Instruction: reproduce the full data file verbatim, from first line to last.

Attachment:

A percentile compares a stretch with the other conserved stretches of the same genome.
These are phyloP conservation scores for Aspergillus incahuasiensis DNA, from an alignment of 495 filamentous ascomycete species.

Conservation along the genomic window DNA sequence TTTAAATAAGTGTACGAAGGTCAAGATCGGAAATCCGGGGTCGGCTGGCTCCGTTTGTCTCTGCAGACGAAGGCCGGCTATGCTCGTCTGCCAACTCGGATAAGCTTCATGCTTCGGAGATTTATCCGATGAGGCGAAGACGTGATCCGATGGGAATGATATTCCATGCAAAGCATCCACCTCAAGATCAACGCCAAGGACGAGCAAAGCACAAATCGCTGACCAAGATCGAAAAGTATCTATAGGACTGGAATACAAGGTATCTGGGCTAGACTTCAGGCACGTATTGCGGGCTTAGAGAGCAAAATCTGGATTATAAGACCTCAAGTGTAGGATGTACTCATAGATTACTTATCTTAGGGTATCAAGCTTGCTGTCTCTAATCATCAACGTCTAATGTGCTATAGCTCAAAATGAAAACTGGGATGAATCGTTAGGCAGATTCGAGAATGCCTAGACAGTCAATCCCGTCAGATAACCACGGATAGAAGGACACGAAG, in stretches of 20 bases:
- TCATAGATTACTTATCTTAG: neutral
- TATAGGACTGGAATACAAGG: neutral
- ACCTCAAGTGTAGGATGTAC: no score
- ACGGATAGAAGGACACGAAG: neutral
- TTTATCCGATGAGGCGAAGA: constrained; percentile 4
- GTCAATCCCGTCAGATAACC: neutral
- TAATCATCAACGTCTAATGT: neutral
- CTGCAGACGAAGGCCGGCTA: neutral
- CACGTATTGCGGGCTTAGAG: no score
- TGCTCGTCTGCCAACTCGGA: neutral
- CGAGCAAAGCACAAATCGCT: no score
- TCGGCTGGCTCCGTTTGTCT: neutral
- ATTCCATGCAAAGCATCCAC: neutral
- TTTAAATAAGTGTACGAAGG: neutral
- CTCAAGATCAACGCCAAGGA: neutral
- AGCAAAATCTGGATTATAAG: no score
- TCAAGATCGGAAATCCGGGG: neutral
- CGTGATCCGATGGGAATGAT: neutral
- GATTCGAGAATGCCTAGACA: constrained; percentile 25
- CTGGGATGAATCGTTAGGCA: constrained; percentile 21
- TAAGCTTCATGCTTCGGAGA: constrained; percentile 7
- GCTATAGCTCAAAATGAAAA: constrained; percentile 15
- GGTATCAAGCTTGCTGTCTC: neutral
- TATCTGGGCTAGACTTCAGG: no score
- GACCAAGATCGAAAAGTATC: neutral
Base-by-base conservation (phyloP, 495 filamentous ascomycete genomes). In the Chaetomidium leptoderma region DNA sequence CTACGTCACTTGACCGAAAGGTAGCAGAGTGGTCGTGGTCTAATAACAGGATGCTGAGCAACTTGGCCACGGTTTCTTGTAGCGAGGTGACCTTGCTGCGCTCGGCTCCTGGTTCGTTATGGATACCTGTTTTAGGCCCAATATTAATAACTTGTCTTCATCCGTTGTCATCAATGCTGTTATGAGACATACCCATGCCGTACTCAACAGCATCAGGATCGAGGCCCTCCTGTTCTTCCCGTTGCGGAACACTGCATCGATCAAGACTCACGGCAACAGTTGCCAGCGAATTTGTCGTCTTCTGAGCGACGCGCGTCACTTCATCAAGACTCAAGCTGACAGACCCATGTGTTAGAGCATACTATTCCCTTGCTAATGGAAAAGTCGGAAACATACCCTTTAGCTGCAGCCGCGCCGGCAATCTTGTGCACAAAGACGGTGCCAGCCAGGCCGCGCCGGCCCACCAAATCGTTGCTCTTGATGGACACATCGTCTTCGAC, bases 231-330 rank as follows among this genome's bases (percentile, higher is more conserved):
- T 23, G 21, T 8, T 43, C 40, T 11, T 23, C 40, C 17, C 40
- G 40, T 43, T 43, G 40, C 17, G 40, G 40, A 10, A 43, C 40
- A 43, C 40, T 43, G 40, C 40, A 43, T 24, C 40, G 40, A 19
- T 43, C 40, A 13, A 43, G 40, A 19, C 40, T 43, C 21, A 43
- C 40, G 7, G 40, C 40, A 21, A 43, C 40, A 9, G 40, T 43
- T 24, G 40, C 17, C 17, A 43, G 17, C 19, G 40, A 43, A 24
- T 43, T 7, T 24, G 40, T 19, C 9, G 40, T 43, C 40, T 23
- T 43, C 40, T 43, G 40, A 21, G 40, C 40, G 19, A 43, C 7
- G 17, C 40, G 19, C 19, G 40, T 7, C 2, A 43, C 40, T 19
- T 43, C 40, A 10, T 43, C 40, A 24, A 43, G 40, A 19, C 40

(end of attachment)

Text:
A percentile compares a stretch with the other conserved stretches of the same genome.
These are phyloP conservation scores for Aspergillus incahuasiensis DNA, from an alignment of 495 filamentous ascomycete species.

Conservation along the genomic window DNA sequence TTTAAATAAGTGTACGAAGGTCAAGATCGGAAATCCGGGGTCGGCTGGCTCCGTTTGTCTCTGCAGACGAAGGCCGGCTATGCTCGTCTGCCAACTCGGATAAGCTTCATGCTTCGGAGATTTATCCGATGAGGCGAAGACGTGATCCGATGGGAATGATATTCCATGCAAAGCATCCACCTCAAGATCAACGCCAAGGACGAGCAAAGCACAAATCGCTGACCAAGATCGAAAAGTATCTATAGGACTGGAATACAAGGTATCTGGGCTAGACTTCAGGCACGTATTGCGGGCTTAGAGAGCAAAATCTGGATTATAAGACCTCAAGTGTAGGATGTACTCATAGATTACTTATCTTAGGGTATCAAGCTTGCTGTCTCTAATCATCAACGTCTAATGTGCTATAGCTCAAAATGAAAACTGGGATGAATCGTTAGGCAGATTCGAGAATGCCTAGACAGTCAATCCCGTCAGATAACCACGGATAGAAGGACACGAAG, in stretches of 20 bases:
- TCATAGATTACTTATCTTAG: neutral
- TATAGGACTGGAATACAAGG: neutral
- ACCTCAAGTGTAGGATGTAC: no score
- ACGGATAGAAGGACACGAAG: neutral
- TTTATCCGATGAGGCGAAGA: constrained; percentile 4
- GTCAATCCCGTCAGATAACC: neutral
- TAATCATCAACGTCTAATGT: neutral
- CTGCAGACGAAGGCCGGCTA: neutral
- CACGTATTGCGGGCTTAGAG: no score
- TGCTCGTCTGCCAACTCGGA: neutral
- CGAGCAAAGCACAAATCGCT: no score
- TCGGCTGGCTCCGTTTGTCT: neutral
- ATTCCATGCAAAGCATCCAC: neutral
- TTTAAATAAGTGTACGAAGG: neutral
- CTCAAGATCAACGCCAAGGA: neutral
- AGCAAAATCTGGATTATAAG: no score
- TCAAGATCGGAAATCCGGGG: neutral
- CGTGATCCGATGGGAATGAT: neutral
- GATTCGAGAATGCCTAGACA: constrained; percentile 25
- CTGGGATGAATCGTTAGGCA: constrained; percentile 21
- TAAGCTTCATGCTTCGGAGA: constrained; percentile 7
- GCTATAGCTCAAAATGAAAA: constrained; percentile 15
- GGTATCAAGCTTGCTGTCTC: neutral
- TATCTGGGCTAGACTTCAGG: no score
- GACCAAGATCGAAAAGTATC: neutral
Base-by-base conservation (phyloP, 495 filamentous ascomycete genomes). In the Chaetomidium leptoderma region DNA sequence CTACGTCACTTGACCGAAAGGTAGCAGAGTGGTCGTGGTCTAATAACAGGATGCTGAGCAACTTGGCCACGGTTTCTTGTAGCGAGGTGACCTTGCTGCGCTCGGCTCCTGGTTCGTTATGGATACCTGTTTTAGGCCCAATATTAATAACTTGTCTTCATCCGTTGTCATCAATGCTGTTATGAGACATACCCATGCCGTACTCAACAGCATCAGGATCGAGGCCCTCCTGTTCTTCCCGTTGCGGAACACTGCATCGATCAAGACTCACGGCAACAGTTGCCAGCGAATTTGTCGTCTTCTGAGCGACGCGCGTCACTTCATCAAGACTCAAGCTGACAGACCCATGTGTTAGAGCATACTATTCCCTTGCTAATGGAAAAGTCGGAAACATACCCTTTAGCTGCAGCCGCGCCGGCAATCTTGTGCACAAAGACGGTGCCAGCCAGGCCGCGCCGGCCCACCAAATCGTTGCTCTTGATGGACACATCGTCTTCGAC, bases 231-330 rank as follows among this genome's bases (percentile, higher is more conserved):
- T 23, G 21, T 8, T 43, C 40, T 11, T 23, C 40, C 17, C 40
- G 40, T 43, T 43, G 40, C 17, G 40, G 40, A 10, A 43, C 40
- A 43, C 40, T 43, G 40, C 40, A 43, T 24, C 40, G 40, A 19
- T 43, C 40, A 13, A 43, G 40, A 19, C 40, T 43, C 21, A 43
- C 40, G 7, G 40, C 40, A 21, A 43, C 40, A 9, G 40, T 43
- T 24, G 40, C 17, C 17, A 43, G 17, C 19, G 40, A 43, A 24
- T 43, T 7, T 24, G 40, T 19, C 9, G 40, T 43, C 40, T 23
- T 43, C 40, T 43, G 40, A 21, G 40, C 40, G 19, A 43, C 7
- G 17, C 40, G 19, C 19, G 40, T 7, C 2, A 43, C 40, T 19
- T 43, C 40, A 10, T 43, C 40, A 24, A 43, G 40, A 19, C 40